When does TUPE apply?
There are two situations when the TUPE regulations may apply namely business transfers and what are aclled “service provision” transfers where an employer outsources or in-sources a particular service.
In business transfers
The TUPE regulations apply if a business or part of a business moves to a new owner or merges with another business to make a brand new employer.
In service provision transfers
The TUPE regulations apply in the following situations:
- a contractor takes over activities from a client (known as outsourcing).
- a new contractor takes over activities from another contractor (known as re-tendering).
- a client takes over activities from a contractor (known as in sourcing).
Terms and conditions under TUPE
When TUPE applies, the employees of the outgoing employer automatically become employees of the incoming employer at the point of transfer. They carry with them their continuous service from the outgoing employer, and should continue to enjoy the same terms and conditions of employment with the incoming employer.
Following a transfer, employers often find they have employees with different terms and conditions working alongside each other and wish to change/harmonise terms and conditions. However, TUPE protects against change/harmonisation for an indefinite period if the sole or principal reason for the change is the transfer. Any such changes will be void.
A new employer can change your terms and conditions if there reason for doing so is an “economic, technical or organisational reason” (ETO) requiring a change in the workforce.
If a new employer imposes new terms and the employee leaves and claims constructive dismissal due to changes in their contract which are significant and fundamental they will need to have the qualifying length of service to do this (2 years).
Disclosure of employee liability information
The outgoing employer must provide information about transferring employees to the incoming employer, and this is called Employee Liability Information.
The following information must be provided:
- the identity and age of the employees who will transfer
- information contained in the written statement of those employees
- details of any disciplinary action taken against an employee in the last two years
- details of grievances raised by an employee in the last two years
- instances of legal actions taken by employees against the outgoing employer in the last two years (any court or employment tribunal claims)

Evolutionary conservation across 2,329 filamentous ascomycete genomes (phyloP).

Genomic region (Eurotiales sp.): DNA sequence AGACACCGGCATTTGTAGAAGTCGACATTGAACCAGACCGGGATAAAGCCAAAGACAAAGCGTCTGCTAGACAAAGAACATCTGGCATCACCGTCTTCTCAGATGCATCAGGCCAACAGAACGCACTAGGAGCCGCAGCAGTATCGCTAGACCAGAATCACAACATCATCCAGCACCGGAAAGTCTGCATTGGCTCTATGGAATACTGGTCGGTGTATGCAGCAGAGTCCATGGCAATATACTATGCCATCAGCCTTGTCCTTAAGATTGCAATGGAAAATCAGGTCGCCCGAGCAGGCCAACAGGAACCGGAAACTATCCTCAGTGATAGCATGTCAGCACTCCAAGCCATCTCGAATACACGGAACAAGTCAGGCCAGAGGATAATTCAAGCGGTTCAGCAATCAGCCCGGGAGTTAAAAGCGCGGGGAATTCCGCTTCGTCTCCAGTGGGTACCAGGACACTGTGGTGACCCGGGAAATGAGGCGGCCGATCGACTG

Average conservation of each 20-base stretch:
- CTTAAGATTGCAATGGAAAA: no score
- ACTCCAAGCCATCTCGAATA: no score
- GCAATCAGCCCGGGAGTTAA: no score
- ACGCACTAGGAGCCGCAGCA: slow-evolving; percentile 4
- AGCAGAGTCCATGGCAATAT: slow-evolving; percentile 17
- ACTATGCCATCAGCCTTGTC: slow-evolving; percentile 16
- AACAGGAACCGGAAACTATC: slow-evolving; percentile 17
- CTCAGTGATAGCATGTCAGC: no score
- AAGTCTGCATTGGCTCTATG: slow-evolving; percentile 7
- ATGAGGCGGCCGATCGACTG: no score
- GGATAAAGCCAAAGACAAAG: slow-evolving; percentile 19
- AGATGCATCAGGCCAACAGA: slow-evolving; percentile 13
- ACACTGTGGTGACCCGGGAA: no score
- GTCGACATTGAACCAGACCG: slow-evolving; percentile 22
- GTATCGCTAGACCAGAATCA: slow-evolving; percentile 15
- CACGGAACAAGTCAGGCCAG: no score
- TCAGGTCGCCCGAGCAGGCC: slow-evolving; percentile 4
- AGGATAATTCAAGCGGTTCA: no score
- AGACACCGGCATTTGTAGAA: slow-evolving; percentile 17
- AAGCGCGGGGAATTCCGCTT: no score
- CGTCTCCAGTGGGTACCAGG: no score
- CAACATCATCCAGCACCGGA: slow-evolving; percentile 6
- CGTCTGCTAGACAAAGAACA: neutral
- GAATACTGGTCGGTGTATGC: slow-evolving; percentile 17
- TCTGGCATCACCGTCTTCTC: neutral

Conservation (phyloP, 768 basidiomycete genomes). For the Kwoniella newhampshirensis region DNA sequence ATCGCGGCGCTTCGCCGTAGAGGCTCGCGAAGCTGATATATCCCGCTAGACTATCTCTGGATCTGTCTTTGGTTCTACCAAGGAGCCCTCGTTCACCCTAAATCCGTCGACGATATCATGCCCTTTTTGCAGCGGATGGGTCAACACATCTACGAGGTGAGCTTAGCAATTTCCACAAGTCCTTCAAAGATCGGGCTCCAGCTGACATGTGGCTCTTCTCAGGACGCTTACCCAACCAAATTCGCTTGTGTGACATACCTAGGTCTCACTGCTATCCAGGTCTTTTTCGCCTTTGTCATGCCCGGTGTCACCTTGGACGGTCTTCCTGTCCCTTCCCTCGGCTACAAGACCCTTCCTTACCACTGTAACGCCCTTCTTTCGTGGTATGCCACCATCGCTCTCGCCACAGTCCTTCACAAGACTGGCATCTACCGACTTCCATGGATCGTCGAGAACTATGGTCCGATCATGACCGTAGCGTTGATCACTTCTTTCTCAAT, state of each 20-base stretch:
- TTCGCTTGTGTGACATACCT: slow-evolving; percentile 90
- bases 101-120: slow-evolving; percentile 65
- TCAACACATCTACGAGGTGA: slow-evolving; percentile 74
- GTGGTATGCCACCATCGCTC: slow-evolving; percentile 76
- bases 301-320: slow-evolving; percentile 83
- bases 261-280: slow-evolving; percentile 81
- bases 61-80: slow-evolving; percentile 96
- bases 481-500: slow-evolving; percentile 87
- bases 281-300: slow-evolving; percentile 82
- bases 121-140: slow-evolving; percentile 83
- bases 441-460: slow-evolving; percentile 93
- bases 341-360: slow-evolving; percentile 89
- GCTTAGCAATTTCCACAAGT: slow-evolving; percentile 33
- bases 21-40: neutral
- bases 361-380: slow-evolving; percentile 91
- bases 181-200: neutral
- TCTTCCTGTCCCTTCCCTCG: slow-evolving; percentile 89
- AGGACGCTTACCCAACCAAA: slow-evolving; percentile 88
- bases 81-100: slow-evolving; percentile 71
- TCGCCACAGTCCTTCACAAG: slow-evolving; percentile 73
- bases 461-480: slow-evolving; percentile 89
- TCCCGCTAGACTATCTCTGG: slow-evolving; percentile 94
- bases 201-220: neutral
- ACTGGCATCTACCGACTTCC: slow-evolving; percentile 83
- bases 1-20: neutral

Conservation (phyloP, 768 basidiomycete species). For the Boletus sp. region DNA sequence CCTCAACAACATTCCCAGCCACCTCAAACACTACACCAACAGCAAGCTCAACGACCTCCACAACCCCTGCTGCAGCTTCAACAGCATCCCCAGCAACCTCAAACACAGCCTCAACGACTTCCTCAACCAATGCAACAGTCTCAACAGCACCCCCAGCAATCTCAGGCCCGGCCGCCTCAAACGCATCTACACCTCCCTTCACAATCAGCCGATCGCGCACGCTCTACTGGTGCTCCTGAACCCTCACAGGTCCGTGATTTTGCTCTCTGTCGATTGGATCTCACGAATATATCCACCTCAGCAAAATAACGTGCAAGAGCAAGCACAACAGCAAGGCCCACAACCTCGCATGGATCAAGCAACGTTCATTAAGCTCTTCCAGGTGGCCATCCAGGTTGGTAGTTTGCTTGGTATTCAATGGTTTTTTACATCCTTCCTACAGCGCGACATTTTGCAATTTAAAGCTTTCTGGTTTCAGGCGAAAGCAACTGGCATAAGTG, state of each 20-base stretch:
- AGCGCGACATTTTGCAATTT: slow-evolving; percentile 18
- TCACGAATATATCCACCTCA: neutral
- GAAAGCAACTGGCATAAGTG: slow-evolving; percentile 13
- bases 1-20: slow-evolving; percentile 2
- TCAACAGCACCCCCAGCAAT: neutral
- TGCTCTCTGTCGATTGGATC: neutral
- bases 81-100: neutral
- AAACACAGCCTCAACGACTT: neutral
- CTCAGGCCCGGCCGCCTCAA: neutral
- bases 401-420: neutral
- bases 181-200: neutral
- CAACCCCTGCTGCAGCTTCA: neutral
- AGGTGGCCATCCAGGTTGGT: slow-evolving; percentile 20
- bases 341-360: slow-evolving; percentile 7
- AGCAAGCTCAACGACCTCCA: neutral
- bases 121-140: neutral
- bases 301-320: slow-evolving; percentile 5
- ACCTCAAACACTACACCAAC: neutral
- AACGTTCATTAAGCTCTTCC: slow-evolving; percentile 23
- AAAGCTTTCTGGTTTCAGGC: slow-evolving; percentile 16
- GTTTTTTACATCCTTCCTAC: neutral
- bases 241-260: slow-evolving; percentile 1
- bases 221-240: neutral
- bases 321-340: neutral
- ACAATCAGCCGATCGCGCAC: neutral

- information regarding any collective agreements
The information must be accurate, up to date and secure, and for transfers which took effect from 1 May 2014 the information must be provided not less than 28 days before the transfer. For transfers which took effect before 1 May 2014 the information should have been provided not less than 14 days before the transfer.
Information and consultation
Employers must inform/consult with employees through “appropriate” elected representatives who could be trade union representatives or, in the absence of a recognised trade union, formally elected employee representatives.
Where there are no recognised trade unions or employee representatives in place, employers must arrange elections amongst the affected employees to elect representatives to consult about the transfer.
The information must be given in writing and include:
- the fact that the transfer is going to take place, approximately when and why.
- any social, legal or economic implications for the affected employees for example a change in location or risk of redundancies.
- any measures that the outgoing and incoming employers expect to take in respect of their own employees (even if this is nothing).
- the number of agency workers employed, the departments they are working in and the type of work they are doing if agency workers are used.
- the outgoing employer must provide information about any measures which the incoming employer is considering taking in respect of affected employees.
From 31 July 2014, micro businesses (those with fewer than 10 employees overall) are not required to elect representatives to inform and consult where there are no existing recognised trade unions or elected employee representatives. However, they must still inform and consult directly with each individual employee regarding the transfer.
Dismissal and redundancies
Employers are often able to minimise or prevent redundancies and other dismissals when transfers take place. However, there will be occasions when they cannot be avoided.
If an employee is dismissed either before or after a transfer and the sole or principal reason for the dismissal is the transfer, it will be automatically unfair.
Employees who believe that their terms and conditions have been substantially changed to their detriment before or after a transfer have the right to terminate their employment and claim constructive unfair dismissal at a tribunal. TUPE classifies these types of resignations as dismissals.
Where a potential redundancy situation arises as a result of a transfer, employers must consult directly with affected employees and indirectly through representatives when the incoming employer is making (or intending to make) 20 or more redundancies within a 90-day period. Where there are fewer than 20 employees being made redundant within a 90-day period, there is still a legal requirement to consult with employees individually but there are no prescribed time limits in which to do so.
Employers must first consult with a recognised trade union where they exist, and if there is no recognised union then with elected employee representatives.